This happened to me about a year and a half ago. I ask to see a photographer's work, he sends me a link to about 850 pictures. That's a lot to look through, but I find what I wanted. As far as the group as a whole is concerned, my honest impression is that there's a lot of very average work but a few real gems here and there. He asks me if I have any suggestions. I mention that it would be nice to have a tighter edit.
A few weeks later he sends me a link and an email. Email says he's been working very hard at the edit and describes some of the process. Link contains 30 or 40 pictures.
All the pictures I really liked from the 850 are gone.
Always a potential problem. Either you "self-edit" someone's work by sifting through large masses of pictures, or you look at a tighter set and risk maybe not seeing the ones that would be the payoff for you.
I've never had a solution for this dilemma.
This entered my thinking in photography school when my MOFW friend Kim Kirkpatrick said of another student, "he edits out all his best ones!" That thought has just never left my head.
I've had the opposite happen, too—where the raw material doesn't look promising to me but when the edit is done, I say, "oh, I see now." The edit lets you see what they were doing, what they were after, what their taste really is. Nice when that happens.
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Featured Comments from:
Scott Johnston [my brother —Ed.]: "Hi Mike, You remember your friend (Chris?) from the Corcoran who carried a miniature portfolio in his pocket and showed it to his discerning friends and culled according to what people liked? I still remember how wonderful those pictures were (and it has been a solid 25 years since I saw them). A really cool method."
Mike replies: Chris Bailey. I wrote about that fascinating story here. And I'm with you, the experience of seeing that portfolio still stays strongly in my mind many years later.
Doug Doyle: "My challenge is that when I edit, I find some pictures that I really like. The challenge comes into play when I come back to the photos six months to a year down the road and realize that there are some keepers that I plain missed. In fact, some of my favourite photos came from the second look. It may be the excitement and freshness of the original photo session fades, but the return to the images allows for a little more thought and care."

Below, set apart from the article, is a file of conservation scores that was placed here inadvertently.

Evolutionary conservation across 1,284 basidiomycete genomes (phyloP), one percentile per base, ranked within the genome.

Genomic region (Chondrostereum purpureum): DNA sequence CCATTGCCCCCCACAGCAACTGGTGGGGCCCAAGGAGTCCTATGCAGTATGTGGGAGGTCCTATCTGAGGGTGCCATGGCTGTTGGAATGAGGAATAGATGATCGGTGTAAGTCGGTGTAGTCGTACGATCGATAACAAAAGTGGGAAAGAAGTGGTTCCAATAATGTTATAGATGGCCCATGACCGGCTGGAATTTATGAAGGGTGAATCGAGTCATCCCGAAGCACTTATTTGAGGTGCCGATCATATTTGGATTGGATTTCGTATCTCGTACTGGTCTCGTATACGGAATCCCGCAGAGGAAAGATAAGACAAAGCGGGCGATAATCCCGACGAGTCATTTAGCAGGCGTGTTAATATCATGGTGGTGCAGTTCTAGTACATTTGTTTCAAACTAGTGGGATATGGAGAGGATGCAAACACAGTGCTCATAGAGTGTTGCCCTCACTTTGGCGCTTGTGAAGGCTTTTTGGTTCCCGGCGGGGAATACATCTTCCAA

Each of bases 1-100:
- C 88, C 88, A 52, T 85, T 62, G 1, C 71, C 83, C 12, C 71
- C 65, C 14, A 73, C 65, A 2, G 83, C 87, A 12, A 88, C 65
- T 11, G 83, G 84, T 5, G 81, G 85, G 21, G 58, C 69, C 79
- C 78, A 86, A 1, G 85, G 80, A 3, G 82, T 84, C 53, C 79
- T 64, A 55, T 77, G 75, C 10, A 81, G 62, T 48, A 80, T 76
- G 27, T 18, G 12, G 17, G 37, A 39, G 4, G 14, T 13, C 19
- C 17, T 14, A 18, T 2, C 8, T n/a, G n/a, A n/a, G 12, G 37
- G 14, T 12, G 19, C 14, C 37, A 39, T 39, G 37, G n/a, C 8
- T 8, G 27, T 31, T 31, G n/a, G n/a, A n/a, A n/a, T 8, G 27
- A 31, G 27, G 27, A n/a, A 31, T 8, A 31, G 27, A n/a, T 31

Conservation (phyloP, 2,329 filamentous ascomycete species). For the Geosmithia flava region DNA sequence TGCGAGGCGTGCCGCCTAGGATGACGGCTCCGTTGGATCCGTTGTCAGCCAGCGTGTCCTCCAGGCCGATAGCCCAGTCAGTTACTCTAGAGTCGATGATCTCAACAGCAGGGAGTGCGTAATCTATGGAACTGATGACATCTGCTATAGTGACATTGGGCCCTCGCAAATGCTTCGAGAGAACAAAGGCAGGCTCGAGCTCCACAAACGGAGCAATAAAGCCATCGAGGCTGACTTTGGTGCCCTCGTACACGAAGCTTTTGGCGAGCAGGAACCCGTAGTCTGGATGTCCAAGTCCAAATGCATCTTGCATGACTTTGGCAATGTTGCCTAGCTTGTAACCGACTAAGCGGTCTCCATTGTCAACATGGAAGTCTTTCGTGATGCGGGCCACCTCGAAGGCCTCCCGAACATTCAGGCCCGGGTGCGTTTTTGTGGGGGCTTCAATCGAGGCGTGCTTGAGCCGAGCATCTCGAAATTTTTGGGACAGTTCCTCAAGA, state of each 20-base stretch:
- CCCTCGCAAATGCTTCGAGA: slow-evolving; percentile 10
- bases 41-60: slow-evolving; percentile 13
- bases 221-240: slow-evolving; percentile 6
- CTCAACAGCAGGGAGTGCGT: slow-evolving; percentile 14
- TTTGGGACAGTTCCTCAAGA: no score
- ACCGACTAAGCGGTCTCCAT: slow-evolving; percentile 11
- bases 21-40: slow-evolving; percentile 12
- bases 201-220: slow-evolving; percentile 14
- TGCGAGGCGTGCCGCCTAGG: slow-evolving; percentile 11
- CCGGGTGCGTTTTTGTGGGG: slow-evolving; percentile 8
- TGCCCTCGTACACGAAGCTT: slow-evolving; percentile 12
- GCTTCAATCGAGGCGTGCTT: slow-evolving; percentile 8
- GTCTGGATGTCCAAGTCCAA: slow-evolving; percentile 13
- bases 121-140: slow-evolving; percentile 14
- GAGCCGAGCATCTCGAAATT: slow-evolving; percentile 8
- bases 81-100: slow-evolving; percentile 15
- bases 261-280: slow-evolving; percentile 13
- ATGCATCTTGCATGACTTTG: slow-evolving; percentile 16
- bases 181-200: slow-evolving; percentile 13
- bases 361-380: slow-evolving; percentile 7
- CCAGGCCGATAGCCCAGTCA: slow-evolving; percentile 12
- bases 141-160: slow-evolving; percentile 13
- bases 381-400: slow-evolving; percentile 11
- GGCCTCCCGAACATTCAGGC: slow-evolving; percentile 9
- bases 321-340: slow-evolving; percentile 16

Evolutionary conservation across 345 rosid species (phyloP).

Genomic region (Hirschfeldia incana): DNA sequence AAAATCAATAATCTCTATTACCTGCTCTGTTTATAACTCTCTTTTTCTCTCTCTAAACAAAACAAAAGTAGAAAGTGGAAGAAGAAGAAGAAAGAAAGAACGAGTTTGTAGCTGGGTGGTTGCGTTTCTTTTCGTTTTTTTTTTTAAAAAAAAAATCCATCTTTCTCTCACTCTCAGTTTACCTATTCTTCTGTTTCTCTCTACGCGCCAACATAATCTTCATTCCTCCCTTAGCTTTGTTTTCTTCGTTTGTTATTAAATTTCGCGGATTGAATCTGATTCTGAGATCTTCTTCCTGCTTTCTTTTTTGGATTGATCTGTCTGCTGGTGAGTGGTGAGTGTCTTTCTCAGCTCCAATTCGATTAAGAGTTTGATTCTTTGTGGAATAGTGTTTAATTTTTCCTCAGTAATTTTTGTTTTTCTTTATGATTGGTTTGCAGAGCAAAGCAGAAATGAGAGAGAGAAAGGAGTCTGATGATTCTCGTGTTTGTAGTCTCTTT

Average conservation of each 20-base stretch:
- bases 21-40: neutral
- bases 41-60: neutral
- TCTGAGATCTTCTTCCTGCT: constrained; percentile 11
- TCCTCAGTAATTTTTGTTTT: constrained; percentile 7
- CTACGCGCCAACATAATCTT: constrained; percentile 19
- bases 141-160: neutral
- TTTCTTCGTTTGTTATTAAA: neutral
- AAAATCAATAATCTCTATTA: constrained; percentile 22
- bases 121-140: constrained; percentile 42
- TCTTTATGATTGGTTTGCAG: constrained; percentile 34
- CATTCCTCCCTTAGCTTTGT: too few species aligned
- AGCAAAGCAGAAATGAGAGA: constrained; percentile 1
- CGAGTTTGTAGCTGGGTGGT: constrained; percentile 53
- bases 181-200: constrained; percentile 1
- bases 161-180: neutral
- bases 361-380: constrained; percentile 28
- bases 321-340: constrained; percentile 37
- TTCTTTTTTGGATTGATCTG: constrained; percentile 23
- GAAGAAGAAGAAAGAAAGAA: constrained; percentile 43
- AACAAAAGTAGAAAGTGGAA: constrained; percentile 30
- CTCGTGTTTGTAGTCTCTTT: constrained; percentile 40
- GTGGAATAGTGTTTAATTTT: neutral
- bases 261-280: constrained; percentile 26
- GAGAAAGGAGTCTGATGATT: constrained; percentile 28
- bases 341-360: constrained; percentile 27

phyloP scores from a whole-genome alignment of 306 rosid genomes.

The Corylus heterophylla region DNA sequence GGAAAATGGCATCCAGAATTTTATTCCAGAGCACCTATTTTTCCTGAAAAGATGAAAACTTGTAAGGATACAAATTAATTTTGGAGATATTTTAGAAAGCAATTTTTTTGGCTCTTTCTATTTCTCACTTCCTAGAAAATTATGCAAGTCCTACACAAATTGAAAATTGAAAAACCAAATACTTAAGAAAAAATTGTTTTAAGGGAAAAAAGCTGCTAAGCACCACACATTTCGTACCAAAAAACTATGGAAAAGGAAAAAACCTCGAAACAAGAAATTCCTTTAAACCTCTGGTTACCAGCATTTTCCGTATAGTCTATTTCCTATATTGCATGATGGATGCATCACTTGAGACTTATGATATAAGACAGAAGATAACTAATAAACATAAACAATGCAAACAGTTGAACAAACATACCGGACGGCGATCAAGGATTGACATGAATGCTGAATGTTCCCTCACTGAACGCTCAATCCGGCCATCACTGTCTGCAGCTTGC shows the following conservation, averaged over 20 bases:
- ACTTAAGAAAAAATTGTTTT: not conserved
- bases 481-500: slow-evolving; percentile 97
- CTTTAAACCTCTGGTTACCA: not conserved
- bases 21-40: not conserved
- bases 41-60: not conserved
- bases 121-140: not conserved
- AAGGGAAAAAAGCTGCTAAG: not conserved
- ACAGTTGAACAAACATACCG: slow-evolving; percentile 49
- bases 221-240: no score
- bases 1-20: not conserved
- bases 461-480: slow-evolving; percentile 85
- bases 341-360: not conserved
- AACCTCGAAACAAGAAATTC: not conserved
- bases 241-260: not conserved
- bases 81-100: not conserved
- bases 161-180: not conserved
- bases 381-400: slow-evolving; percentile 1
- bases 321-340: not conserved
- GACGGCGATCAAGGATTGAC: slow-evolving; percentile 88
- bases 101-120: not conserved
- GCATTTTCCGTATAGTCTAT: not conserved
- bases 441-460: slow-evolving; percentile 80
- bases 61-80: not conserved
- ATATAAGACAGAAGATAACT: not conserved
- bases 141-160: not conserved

Markus: "How comes you know my dilemma? Sometimes I feel I would need an editing workshop instead of the picture-making workshop I lust for. Honestly, my progress in editing is much slower than in my photography, and I remember only a small number of posts here on TOP that tackled that very dilemma, and from those there's just one post of Carl Weese that sticks in my mind. Maybe that's a topic to expand."
Tina Manley: "A fantastic photo editor, Maggie Steber, once spent a week with me editing 5,000 of my photos of Honduras families down to 150. She did a wonderful job and I agree with most of her choices but, after an intense week, I still have no idea how to edit my own work. I can't do it. I know the stories behind each photo and my emotions get in the way of my objectivity. I think most photographers are their own worst editors and I don't know a solution to that. I wish I could employ an editor full-time!"
hlinton: "I was just thinking about my experience with a photo editor at Sports Illustrated. I was a runner during the '84 Olympics in L.A. and just getting serious about photography. Several times she let me peer over her shoulder while she made her selection. I would make a mental selection and when she was done I would ask her about the choices she made.
"It was a real insight to say the least. Many times she would agree that my choices were just as worthy but they didn't 'fit the editorial requirements' she was trying to fill. I think that led me to being cold-blooded when making an edit. I have an idea of what I'm looking for and when I see it—that's it. As for all the 'other keepers,' they go in the trash immediately. Hard drive space may be cheap but spending hours looking for something years later is a waste of time IMHO."